The girl next door!
24-year-old Nina Davuluri from New York has become the first woman of Indian origin to be crowned Miss America. Daughter of an Indian-American gynaecologist, Nina now wants to use the money she won at the pageant to pursue a medical career. She already has a degree in brain behavior and cognitive science from the University of Michigan.She is beauty and brains and she is the next face of America. She just happens to be a brown-skinned girl who occasionally accessorizes herself with a “bindi” (a dot on the forehead). She is not an “ABCD” (American Born Confused Desi). She is proud of her Indian roots and heritage and has successfully assimilated herself in the country her family migrated to.
And yet, Twitter was overflowing with racist comments, marring her victory with tags such as #Muslim extremist, #Arab and #terrorist. Nina is the daughter of Hindu immigrants from the south Indian state of Andhra Pradesh. Touting her as a terrorist or an extremist just reflects the ignorance and cultural insensitivity of those who spouted the hate.
Many Americans were offended, as she did not represent the American beauty ideal. Nina is however not the first woman of color to be crowned Miss America! Vanessa Williams was the first woman of African American descent to be crowned Miss America in 1983. Since then, seven other women of African American descent and one Asian woman have won the crown.
Roxanne Jones, founding Editor of ESPN The Magazine pointed out in her article that it was time that the offended Americans woke up to the new reality. “For the rest of America – in case any of you have been sleeping for, say, the past two decades, or clinging to out-of-touch fashion magazines — here’s an alert: Beauty is Serena Williams and Michelle Obama. Beauty is Angelina Jolie and Marissa Mayer.”
Nina hails from the third-largest ethnic community in the United States. According to the 2010 US Census Bureau report there are 3.2 million Indian Americans followed by Chinese Americans (3.8 million) and Filipinos (3.4 million). Nina is a proud American who was on a mission. In a video posted to the Miss New York homepage she said, “I’m on a mission. Miss America has always been the girl next door. But Miss America is evolving. And she’s not going to look the same anymore.”
I am not a great fan of beauty pageants where women are judged on their outward appearances, but thanks to this year’s pageant, millions of young girls across the world now have a role model they can relate to. “Dark is beautiful” is a much needed message for many who have stared too long at fair-skinned models in glossy magazines. Nina’s victory might even mark the beginning of an era where South Asian women start to feel comfortable in their skin.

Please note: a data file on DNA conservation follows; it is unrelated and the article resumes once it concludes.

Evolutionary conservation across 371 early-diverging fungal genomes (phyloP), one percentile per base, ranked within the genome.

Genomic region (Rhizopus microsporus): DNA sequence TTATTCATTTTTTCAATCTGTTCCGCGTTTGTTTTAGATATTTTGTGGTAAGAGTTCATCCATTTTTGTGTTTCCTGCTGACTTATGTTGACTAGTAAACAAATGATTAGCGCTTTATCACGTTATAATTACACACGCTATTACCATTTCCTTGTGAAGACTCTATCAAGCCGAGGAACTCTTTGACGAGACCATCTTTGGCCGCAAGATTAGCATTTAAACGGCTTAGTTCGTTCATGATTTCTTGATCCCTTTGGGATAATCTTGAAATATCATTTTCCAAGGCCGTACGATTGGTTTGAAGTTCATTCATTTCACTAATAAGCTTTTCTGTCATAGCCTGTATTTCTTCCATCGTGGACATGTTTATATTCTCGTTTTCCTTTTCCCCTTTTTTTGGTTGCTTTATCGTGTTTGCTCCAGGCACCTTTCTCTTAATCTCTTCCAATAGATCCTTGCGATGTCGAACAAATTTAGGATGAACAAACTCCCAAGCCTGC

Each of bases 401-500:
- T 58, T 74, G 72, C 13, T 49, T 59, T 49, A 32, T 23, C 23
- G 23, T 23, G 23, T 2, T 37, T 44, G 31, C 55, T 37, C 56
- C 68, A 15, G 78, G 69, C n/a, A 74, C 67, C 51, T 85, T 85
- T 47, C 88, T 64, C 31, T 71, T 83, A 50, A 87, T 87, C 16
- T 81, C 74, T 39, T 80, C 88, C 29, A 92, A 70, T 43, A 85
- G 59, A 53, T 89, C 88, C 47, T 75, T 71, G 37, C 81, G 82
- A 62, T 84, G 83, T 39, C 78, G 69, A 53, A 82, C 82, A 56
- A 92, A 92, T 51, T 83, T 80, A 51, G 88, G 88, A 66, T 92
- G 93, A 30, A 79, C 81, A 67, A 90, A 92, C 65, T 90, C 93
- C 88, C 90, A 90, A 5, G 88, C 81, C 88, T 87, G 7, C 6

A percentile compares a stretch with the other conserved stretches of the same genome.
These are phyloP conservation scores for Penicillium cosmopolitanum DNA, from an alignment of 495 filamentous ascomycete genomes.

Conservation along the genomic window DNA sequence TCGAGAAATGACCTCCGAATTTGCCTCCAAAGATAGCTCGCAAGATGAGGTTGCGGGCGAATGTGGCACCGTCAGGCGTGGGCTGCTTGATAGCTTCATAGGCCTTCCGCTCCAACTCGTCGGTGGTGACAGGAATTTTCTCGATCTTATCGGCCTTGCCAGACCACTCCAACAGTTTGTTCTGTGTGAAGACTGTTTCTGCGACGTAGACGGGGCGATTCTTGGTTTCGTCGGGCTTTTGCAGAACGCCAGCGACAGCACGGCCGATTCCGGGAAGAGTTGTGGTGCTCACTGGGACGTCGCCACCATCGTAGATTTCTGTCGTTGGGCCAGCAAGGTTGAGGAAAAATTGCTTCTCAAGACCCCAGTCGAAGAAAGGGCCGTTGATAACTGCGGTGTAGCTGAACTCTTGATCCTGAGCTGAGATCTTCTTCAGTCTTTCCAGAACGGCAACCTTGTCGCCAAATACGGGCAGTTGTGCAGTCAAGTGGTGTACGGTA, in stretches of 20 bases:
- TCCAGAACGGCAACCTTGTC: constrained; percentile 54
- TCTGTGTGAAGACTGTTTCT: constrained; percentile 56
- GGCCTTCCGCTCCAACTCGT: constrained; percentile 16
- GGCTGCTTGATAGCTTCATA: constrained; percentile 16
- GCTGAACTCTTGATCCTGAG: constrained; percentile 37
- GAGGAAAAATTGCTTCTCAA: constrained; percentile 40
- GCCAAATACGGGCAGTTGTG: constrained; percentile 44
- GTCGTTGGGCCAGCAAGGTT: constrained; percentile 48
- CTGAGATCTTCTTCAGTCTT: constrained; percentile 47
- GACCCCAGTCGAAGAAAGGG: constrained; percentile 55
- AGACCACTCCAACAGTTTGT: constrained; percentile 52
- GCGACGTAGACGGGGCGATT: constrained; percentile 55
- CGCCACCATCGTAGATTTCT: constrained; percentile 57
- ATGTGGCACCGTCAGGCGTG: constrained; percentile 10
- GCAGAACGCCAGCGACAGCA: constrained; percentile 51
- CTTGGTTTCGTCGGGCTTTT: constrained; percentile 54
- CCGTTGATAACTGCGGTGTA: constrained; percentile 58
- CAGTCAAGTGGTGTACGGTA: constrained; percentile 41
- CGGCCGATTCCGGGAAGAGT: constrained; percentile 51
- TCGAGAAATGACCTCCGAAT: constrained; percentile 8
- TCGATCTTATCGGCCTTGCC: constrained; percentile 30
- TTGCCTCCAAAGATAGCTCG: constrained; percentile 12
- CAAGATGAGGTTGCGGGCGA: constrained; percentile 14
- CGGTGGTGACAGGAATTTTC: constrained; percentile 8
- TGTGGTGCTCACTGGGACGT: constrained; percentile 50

Amul Topical : Tweets against Miss America. pic.twitter.com/e3Gz3POkwc
— Amul.coop (@Amul_Coop) September 18, 2013
Nina’s crown has sparked off a debate in India: Nina might not have been crowned Miss India had she participated in the contest. She would have been too “dark” even for Indian standards. India is a country where skin-lightening creams are the fastest selling products and the brown woman is constantly reminded of the fact that she is dark, which means she is ugly and somehow inferior to her fairer counterparts. So, an average brown woman continues to torture herself with beauty treatments and despairs even today.
Nina is the new poster girl who shows the world that nothing, not even race and color can stop her from being successful. She has handled herself with dignity and race and has risen above the negative comments made about her. Despite the mixed feelings on Nina’s win from the Indian Americans, Indians and Americans, I am glad she won and I am glad that Miss America looks different this year!
Author: Roma Rajpal-Weiss
Editor: Manasi Gopalakrishnan
Roma Rajpal-Weiss is an Indian Journalist and blogger based in Bonn. She can be followed on Twitter @romarajpal.
Date18.09.2013 | 9:50